Step 2 : RUN npm install -g nodemon — -> Using cache — -> <some hash goes here> Step 3 : WORKDIR /app — -> Using cache — -> <some hash goes here> Step 4 : COPY package.json . — -> <some hash goes here> Removing intermediate container <some hash goes here> Step 7 : RUN npm install — -> Running in <some hash goes here>
The lines you need to pay attention are the ones that say:
— -> Using cache
If it’s Using cache this is good if you haven’t changed anything since the last time you modified your Dockerfile — but it’s not so good if you have changed something (e.g. you added a new dependency in your
package.json or changed code in a file you just copied or added via COPY or ADD).
The point of the cache is to speed up build times. This is great for your base image (see FROM), since downloading your base image takes a bit of time and base images do not change often. However, caching is a pain for most everything else while you are developing your Docker container, before you push your resulting Docker image to a repository for reuse.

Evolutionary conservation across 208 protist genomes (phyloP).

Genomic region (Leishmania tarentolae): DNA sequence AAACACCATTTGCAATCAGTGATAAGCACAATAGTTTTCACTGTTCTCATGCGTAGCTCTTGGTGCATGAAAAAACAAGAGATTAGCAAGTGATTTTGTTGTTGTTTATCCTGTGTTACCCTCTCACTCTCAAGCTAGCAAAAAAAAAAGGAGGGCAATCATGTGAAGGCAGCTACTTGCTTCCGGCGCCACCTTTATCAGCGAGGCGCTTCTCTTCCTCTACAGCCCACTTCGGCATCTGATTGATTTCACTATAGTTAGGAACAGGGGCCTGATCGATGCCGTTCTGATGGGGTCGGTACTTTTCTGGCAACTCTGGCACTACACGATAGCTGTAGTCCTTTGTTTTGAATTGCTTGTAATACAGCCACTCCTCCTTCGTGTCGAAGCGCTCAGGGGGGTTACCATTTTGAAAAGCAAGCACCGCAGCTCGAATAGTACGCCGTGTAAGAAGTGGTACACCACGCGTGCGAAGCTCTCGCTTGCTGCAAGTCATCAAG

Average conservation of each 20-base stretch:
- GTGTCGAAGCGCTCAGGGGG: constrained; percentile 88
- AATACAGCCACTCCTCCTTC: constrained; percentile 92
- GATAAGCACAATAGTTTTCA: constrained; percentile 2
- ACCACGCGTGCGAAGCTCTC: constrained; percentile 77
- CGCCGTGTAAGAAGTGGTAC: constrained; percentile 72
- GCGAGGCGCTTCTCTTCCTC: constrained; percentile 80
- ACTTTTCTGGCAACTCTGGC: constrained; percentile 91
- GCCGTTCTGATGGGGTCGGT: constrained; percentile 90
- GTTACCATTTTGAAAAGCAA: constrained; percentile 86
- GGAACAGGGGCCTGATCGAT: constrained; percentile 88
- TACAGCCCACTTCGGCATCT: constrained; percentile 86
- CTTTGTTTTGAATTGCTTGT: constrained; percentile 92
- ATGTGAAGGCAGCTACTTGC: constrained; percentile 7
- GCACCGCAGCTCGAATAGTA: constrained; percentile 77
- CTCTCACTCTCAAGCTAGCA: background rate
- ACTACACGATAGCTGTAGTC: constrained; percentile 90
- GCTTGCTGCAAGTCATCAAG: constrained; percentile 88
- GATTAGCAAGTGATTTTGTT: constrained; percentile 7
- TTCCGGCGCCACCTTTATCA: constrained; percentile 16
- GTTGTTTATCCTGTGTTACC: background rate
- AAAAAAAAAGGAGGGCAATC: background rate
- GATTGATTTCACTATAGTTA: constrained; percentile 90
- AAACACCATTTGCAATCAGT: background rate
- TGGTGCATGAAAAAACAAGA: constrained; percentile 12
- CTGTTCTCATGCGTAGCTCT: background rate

Once you are sure you won’t be changing your Dockerfile for the next few months, it’s all right to go ahead and cache, but in the meanwhile, you need to pay attention to what is getting cached, otherwise you are going to run into some nasty, time-consuming surprises when you modify your code but nothing changes in your Docker container.
Because of how this caching works, you will often find yourself in a situation where you’ve changed your Dockerfile, your docker-compose.yml file, or your application code, but you still aren’t seeing any updates. To get around this there are some useful commands.
Delete all docker containers (must be run before trying to delete images)
$ docker rm $(docker ps -aq)
Delete all docker images:
$ docker rmi $(docker images -q)
This will destroy all of your docker images and containers, and you will have to rebuild from the beginning, making the next build slow (since it’s not borrowing from the cache). However, it will allow you to see your updates.
A useful flag is
—-no-cache when developing your Docker image (container?).
You can also create aliases for common Docker commands:
alias dockerrm='docker rm $(docker ps -aq)' alias dockerrmi='docker rmi $(docker images -q)'
Docker compose is handy because:
docker-compose up, and then stop them using